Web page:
William Joseph Sparks (February 26, 1905 - October 23, 1976) was a chemist at Exxon. As an inventor, his most important contribution was the development of butyl rubber.
Sparks served as president of the American Chemical Society in 1966 and chairman of the National Research Council's Division of Chemistry and Technology from July 1953 to June 1955. Sparks was the holder of 145 patents.
Sparks was a firm believer in the benefits that innovation could provide to society. However, he was concerned that the education of the upcoming scientific generation did not include the awakening of the social consciousness. He stated that "the scientific profession has become much larger than medicine, law or the clergy. Yet, many young scientists are not taught by their professors to feel an obligation to society in their work." Sparks believed that good science should benefit the world in which we live, contending that "Science without purpose is an art without responsibility."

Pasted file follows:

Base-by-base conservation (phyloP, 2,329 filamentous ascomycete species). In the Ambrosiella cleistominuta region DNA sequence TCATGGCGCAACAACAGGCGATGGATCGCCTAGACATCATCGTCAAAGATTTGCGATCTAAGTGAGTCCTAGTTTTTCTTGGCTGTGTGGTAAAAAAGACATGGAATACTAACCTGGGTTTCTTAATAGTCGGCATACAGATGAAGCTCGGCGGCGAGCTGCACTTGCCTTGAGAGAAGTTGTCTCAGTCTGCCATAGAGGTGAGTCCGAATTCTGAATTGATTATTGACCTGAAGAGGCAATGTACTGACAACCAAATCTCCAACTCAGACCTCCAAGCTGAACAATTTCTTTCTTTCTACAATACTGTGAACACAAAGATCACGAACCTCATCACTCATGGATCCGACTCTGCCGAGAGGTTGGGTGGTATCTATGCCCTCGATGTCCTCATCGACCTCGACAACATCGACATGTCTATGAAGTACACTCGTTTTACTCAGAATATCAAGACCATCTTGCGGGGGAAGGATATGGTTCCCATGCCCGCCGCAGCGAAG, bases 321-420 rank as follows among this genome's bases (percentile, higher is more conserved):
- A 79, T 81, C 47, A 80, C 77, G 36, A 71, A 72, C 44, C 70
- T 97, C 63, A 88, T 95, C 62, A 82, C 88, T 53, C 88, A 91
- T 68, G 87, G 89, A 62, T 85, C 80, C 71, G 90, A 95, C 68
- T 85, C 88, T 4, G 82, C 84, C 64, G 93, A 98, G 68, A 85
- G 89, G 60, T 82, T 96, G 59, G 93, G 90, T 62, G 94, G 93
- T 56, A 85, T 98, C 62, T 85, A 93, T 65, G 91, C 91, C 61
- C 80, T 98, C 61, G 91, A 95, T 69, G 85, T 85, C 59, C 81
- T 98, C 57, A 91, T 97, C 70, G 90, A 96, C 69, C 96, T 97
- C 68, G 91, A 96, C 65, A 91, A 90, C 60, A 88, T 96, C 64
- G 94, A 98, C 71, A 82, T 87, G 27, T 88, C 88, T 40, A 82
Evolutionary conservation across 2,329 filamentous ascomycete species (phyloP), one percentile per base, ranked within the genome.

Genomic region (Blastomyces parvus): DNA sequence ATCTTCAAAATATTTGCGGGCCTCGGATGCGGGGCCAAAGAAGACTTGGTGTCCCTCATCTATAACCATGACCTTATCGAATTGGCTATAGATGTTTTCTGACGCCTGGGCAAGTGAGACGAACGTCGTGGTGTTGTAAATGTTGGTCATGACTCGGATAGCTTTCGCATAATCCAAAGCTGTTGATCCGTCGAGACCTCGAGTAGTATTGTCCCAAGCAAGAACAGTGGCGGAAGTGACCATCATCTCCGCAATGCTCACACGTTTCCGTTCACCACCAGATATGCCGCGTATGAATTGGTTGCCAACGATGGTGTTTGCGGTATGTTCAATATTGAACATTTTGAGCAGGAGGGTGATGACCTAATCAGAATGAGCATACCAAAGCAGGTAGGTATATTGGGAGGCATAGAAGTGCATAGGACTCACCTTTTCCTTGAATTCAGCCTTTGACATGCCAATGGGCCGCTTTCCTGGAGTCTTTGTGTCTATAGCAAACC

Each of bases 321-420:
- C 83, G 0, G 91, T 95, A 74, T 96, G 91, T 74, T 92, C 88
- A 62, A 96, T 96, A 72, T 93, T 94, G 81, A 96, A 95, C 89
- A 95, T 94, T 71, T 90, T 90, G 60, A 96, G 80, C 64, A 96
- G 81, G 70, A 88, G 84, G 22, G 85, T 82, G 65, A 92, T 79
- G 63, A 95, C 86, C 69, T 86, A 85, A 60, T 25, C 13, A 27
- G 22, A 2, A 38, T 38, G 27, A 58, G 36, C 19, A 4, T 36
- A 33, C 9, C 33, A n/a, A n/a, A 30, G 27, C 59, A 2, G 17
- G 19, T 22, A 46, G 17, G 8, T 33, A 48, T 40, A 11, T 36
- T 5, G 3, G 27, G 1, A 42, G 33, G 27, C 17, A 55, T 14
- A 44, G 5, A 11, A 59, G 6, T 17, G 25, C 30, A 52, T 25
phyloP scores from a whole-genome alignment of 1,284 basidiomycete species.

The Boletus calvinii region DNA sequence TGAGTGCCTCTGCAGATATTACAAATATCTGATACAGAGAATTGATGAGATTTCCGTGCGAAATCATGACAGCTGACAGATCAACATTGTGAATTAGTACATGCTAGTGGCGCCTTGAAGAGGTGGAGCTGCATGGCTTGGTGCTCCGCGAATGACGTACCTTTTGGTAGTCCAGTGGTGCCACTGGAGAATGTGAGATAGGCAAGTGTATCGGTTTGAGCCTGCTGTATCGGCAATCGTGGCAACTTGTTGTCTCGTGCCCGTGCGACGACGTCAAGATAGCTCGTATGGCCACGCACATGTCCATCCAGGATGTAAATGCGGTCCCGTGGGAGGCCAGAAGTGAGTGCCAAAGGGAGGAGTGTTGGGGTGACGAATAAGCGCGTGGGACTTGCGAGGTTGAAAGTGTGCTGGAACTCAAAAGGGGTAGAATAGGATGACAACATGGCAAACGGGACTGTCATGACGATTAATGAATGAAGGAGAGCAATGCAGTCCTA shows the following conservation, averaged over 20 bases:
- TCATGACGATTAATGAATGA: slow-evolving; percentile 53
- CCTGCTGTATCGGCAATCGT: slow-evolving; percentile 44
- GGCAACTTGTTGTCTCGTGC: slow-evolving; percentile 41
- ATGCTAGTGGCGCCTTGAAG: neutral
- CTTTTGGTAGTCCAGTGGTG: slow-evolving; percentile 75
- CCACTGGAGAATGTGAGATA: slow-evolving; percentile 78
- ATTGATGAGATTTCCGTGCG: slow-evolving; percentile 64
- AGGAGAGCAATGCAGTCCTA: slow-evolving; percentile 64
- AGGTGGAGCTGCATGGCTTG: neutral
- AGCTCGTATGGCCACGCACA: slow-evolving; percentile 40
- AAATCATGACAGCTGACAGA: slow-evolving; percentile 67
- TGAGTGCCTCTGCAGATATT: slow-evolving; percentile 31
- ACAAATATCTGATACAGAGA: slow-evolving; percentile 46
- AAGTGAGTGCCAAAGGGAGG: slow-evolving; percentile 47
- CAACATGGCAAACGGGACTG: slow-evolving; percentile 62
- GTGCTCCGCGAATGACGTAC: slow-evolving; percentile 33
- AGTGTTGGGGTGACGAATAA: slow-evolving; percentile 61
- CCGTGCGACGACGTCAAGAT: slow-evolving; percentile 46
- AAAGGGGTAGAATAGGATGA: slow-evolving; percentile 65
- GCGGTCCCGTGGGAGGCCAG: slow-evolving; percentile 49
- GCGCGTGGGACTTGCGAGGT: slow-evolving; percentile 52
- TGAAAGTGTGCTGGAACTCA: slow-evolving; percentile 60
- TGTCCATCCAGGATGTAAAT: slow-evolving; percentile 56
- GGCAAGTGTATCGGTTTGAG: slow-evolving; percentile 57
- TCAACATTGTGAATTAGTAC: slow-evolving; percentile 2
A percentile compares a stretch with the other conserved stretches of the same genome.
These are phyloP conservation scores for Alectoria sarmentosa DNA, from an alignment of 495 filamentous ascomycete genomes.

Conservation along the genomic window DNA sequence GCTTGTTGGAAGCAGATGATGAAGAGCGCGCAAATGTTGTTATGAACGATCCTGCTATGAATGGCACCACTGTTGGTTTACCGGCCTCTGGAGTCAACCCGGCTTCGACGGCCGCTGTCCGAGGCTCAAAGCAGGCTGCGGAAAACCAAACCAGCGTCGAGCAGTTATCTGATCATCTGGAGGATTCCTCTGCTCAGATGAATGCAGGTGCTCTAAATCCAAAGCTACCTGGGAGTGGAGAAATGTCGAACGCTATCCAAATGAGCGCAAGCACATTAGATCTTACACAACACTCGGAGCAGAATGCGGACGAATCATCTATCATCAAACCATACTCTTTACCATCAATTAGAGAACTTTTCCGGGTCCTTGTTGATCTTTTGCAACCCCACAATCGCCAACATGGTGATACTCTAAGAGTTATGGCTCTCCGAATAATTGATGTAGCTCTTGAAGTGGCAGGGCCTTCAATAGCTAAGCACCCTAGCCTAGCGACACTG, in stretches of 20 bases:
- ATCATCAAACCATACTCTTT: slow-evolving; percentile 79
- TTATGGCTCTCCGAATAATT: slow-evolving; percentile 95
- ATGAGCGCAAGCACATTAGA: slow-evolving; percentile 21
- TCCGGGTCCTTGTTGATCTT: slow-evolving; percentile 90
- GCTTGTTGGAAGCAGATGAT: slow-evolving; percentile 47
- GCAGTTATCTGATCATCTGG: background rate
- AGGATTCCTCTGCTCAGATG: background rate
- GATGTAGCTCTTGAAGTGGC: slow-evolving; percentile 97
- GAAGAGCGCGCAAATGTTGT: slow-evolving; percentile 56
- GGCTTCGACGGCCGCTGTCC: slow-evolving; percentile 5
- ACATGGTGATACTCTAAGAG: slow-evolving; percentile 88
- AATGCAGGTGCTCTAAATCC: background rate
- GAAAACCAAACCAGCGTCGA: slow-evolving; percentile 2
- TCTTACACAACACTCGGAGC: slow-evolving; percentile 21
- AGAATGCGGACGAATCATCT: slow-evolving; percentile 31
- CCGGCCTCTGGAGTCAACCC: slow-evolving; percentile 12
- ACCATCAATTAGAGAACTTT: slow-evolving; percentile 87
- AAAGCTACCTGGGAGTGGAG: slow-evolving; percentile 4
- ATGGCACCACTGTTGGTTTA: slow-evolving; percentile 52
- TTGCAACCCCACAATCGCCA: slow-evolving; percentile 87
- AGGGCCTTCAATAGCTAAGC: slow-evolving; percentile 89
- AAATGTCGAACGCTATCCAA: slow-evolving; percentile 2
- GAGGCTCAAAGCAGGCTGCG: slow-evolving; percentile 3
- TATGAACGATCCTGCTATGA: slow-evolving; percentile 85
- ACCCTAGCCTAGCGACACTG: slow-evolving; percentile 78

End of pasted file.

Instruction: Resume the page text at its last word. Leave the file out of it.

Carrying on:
^R. M. Thomas, I. E. Lightbown, W. J. Sparks, P. K. Frolich, and E. V. Murphree (1941) Butyl Rubber. A New Hydrocarbon Product. Rubber Chemistry and Technology: March 1941, Vol. 14, No. 1, pp. 177-195.